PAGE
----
3 - renaissance sacred music

3 - renaissance sacred music - Renaissance (1450-1600) Age...

Info iconThis preview shows page 1. Sign up to view the full content.

View Full Document Right Arrow Icon
This is the end of the preview. Sign up to access the rest of the document.

Unformatted text preview: Renaissance (1450-1600) Age of Humanism (secular influence) Printing, Reformation Rhetoric, Comprehension of the Word Exploration Musicians in Renaissance Society Churches, cities, and courts Trades of instrument building, printing, and music publishing Venice (Petrucci), Paris (Attaignant) Merchant class music patrons Renaissance Musical Style A cappella singing Polyphony based on Continuous imitation, cantus firmus Fuller-sounding harmonies Solo instrumental works Professional singers in church setting Sacred Genre of the Renaissance (1450-1600) MOTET Ave Maria ... Virgo serena Josquin Deprez Pope Marcellus Mass (Gloria) Giovanni Palestrina by MASS by RENAISSANCE MASS concentration on the Ordinary texts do not change Kyrie, Gloria, Credo, Sanctus, Agnus Dei Secular Influences began to build up using non-religious songs as a cantus firmus (a preexistent tune -- like chant in a motet or organum) Du Fay and the Cantus Firmus Mass Guillaume Du Fay (c. 13971474) Burgundian composer Burgundian School Less complex music than Ars nova Use of cantus firmus (chant or popular song) L'homme arme The man, the man, the armed man, The armed man The armed man should be feared, should be feared. Everywhere it has been proclaimed That each man shall arm himself With a coat of iron mail. Constantinople falls to the Turks - 1453 Du Fay: L'homme arm Mass, Kyrie Popular secular tune is the cantus firmus (found in the tenor voice) First part of the Mass Ordinary Non-imitative polyphonic texture (four voices) Ternary form The Motet in the Renaissance Single Latin text Marian motets (Virgin Mary) Written for 3, 4, or more voices Cantus firmus Josquin des Prez and the Motet Josquin (c. 14501521) Franco-Flemish Italian career Josquin des Prez Patrons Milan, Cardinal Ascanio Sforza Ferrara, Ercole d'Este Rome, papal choir Humanistic writing Sacred and secular music Josquin: Ave Maria . . . virgo serena (Listening Guide) Renaissance motet Combinations of voices and textures Quotation of chant Rest of work is newly composed Josquin Ave Maria Imitative vs. homorhythmic sections Final couplet: simple texture, example of humanistic spirit to bring out the text-- as a type of musical rhetoric at the personal prayer-- "Remember ME" The Late Renaissance Mass Martin Luther (14831546): Reformation Counter-Reformation (1530s1590s) Council of Trent Corruption of chant by embellishment Use of certain instruments in religious services Incorporation of popular music in Masses Secularism of music Irreverent attitude of church musicians Pure vocal style that respected the integrity of the sacred texts Palestrina and the Pope Marcellus Mass Giovanni Pierluigi da Palestrina (c. 15251594) Italian composer, organist, and choirmaster Sistine Chapel Choir (Pope Julius III) Wrote mostly sacred music Palestrina: Pope Marcellus Mass, Gloria (Listening Guide) Satisfies the new strict demands of the Council of Trent Probably performed a cappella Written for six voice parts Soprano (sung by boys or male falsettists) Alto (sung by male altos or countertenors (tenors with high voices) Tenor I Tenor II Bass I Bass II Opens with a monophonic intonation Choral sections are polyphonic Text is clear and audible The Late Renaissance Mass Martin Luther (14831546): Reformation Counter-Reformation (1530s1590s) Council of Trent Corruption of chant by embellishment Use of certain instruments in religious services Incorporation of popular music in Masses Secularism of music Irreverent attitude of church musicians Pure vocal style that respected the integrity of the sacred texts Palestrina and the Pope Marcellus Mass Giovanni Pierluigi da Palestrina (c. 15251594) Called Palestrina Italian composer, organist, and choirmaster Sistine Chapel Choir (Pope Julius III) Wrote mostly sacred music Palestrina: Pope Marcellus Mass, Gloria (Listening Guide) Satisfies the new strict demands of the Council of Trent Probably performed a cappella Written for six voice parts Soprano (sung by boys or male falsettists) Alto (sung by male altos or countertenors (tenors with high voices) Tenor I Tenor II Bass I Bass II Opens with a monophonic intonation Choral sections are polyphonic Text is clear and audible ...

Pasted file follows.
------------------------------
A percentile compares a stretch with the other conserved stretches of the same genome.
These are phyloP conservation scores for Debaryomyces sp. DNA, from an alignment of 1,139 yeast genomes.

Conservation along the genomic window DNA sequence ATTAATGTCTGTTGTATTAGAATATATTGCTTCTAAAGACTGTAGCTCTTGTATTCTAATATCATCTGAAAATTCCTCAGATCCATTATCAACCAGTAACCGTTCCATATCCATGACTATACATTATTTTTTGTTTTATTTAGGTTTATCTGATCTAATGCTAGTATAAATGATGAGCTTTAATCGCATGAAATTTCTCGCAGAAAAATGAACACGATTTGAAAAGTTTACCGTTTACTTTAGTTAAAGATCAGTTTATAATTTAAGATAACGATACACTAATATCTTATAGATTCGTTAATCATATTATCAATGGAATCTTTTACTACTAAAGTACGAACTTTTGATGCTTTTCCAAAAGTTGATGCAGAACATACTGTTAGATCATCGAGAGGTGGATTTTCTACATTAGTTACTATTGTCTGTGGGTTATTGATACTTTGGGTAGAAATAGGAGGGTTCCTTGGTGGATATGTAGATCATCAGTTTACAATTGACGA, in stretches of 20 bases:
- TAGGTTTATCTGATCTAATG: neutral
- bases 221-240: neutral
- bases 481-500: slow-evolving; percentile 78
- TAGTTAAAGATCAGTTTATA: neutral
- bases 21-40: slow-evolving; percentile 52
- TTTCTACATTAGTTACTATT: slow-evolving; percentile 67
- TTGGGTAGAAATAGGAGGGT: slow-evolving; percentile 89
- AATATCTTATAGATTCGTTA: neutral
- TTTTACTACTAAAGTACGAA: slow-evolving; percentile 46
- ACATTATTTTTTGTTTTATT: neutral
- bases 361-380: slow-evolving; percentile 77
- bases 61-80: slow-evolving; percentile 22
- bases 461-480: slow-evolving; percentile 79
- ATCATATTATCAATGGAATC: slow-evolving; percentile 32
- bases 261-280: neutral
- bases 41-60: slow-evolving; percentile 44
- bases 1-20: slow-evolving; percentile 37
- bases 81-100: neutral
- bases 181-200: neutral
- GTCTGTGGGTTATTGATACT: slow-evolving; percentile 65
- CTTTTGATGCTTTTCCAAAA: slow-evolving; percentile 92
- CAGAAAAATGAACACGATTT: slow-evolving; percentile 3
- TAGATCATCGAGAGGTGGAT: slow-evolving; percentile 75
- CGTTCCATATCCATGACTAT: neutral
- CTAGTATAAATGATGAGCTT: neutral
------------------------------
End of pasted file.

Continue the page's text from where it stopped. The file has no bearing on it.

View Full Document

This note was uploaded on 02/27/2008 for the course EMUS 3822 taught by Professor Hagen during the Spring '07 term at Colorado.

Ask a homework question - tutors are online